Thanks for nothing

Karim Benmansour calmly walked over to Uli Kiendl, shook his hand and thanked him after the Bulls’ match against Florida Wednesday. Although USF lost 4-3, Benmansour pulled out a three-set victory, no thanks to his teammate.

With the match against the No. 9 Gators hanging in the balance, Kiendl lost his cool. Janne Holmia held firm in the third set, taking the No. 1 singles’ point and clinching the match for Florida (8-3) with a 7-5, 3-6, 6-3 victory. Kiendl incorrectly ruled the last ball of the match was out when it wasn’t. Because Kiendl had already been overruled twice, he should have been penalized a game point. With his match concluded, officials transferred the point over to Benmansour’s opponent, Ryan Sherry, tying the third set of their No. 5 singles match at 5.

“I think (the umpire) handled it wrong,” USF coach Don Barr said. “He wasn’t sure when he was making the call.”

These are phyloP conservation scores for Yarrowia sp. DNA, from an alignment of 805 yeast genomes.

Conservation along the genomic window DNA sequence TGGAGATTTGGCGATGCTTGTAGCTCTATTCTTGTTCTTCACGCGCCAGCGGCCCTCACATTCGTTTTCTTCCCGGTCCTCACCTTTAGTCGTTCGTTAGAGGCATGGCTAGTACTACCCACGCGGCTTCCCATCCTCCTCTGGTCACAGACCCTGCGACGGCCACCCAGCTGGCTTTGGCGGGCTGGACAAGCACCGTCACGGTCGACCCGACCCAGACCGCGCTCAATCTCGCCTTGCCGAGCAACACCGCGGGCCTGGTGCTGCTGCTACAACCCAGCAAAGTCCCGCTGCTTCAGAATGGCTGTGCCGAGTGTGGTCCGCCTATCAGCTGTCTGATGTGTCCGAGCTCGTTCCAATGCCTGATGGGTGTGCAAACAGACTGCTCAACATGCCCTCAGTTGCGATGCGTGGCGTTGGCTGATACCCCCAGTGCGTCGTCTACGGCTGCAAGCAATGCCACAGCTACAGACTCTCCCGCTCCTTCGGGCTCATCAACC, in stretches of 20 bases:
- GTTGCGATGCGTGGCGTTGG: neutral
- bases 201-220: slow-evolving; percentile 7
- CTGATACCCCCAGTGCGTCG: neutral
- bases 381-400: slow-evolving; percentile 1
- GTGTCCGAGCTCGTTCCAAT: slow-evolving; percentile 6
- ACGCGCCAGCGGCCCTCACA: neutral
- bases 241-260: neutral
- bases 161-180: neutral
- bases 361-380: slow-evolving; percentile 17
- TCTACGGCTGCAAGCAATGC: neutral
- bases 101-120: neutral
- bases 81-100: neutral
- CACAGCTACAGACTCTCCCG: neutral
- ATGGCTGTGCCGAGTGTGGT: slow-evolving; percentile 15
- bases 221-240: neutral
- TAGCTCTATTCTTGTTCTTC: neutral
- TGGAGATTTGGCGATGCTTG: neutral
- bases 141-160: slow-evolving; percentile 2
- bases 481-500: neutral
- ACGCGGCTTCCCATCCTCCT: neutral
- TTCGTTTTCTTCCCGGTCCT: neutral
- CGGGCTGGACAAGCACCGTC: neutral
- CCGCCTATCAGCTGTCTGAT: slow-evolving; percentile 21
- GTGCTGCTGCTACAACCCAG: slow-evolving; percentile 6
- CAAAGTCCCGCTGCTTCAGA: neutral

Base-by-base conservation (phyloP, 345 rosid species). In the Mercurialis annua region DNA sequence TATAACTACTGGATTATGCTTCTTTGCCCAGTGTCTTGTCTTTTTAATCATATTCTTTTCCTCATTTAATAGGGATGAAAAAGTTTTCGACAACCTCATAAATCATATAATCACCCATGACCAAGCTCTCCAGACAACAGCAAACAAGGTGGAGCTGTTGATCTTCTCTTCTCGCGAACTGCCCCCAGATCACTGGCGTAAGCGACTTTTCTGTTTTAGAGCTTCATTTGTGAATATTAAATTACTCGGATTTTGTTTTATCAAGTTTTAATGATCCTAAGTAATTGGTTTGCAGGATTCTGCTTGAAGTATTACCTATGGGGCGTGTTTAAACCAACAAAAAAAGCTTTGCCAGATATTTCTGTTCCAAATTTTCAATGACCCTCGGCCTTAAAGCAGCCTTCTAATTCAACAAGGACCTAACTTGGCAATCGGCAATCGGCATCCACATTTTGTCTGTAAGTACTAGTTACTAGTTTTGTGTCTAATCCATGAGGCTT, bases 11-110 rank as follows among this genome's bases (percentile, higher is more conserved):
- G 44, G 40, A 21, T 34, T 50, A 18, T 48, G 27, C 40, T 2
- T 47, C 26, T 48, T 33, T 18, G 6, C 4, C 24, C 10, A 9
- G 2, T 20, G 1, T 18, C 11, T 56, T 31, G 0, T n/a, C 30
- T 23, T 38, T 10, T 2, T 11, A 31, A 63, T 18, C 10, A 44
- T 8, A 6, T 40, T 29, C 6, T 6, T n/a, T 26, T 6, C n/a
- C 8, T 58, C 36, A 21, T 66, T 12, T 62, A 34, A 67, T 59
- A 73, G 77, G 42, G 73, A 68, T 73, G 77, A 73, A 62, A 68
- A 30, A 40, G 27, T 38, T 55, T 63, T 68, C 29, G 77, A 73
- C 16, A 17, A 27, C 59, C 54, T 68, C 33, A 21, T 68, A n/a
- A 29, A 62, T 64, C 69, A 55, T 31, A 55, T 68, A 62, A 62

What could have unraveled Benmansour turned into motivation. The senior squandered a 5-2 advantage in the third set, as Kiendl’s penalty knotted the set. Benmansour regained his focus to hold serve, then broke Sherry to claim the match, 6-3, 5-7, 7-5.

“Unfortunately, it was a game point, but it could have been a lot worse,” Barr said. “(Sherry) was serving, so Karim was fortunate (Sherry) won his serve and then it went back to Karim.”

Coming up achingly short to Florida isn’t new for the Bulls (6-3). Two years ago, USF dropped a 4-3 decision to the Gators during the regular season and suffered the same fate in the second round of the NCAA Tournament. That match also hinged on the top single’s match, as USF’s Martin Wetzel fell in three sets after winning the first and leading 3-1 in the second.

This time around, Barr said the better team didn’t win.

“They were feeling the pressure against us,” Barr said. “Talent-wise, we’re just as strong. They play in the tough SEC, and they’re a little stronger mentally. But, by the end of the season if we play again, it will be a different story after we have a few more matches like this.

“We just need the confidence to know we can do it. My son couldn’t beat me for years, even though he was a better player. Once you get that first big win, the rest will fall into place.”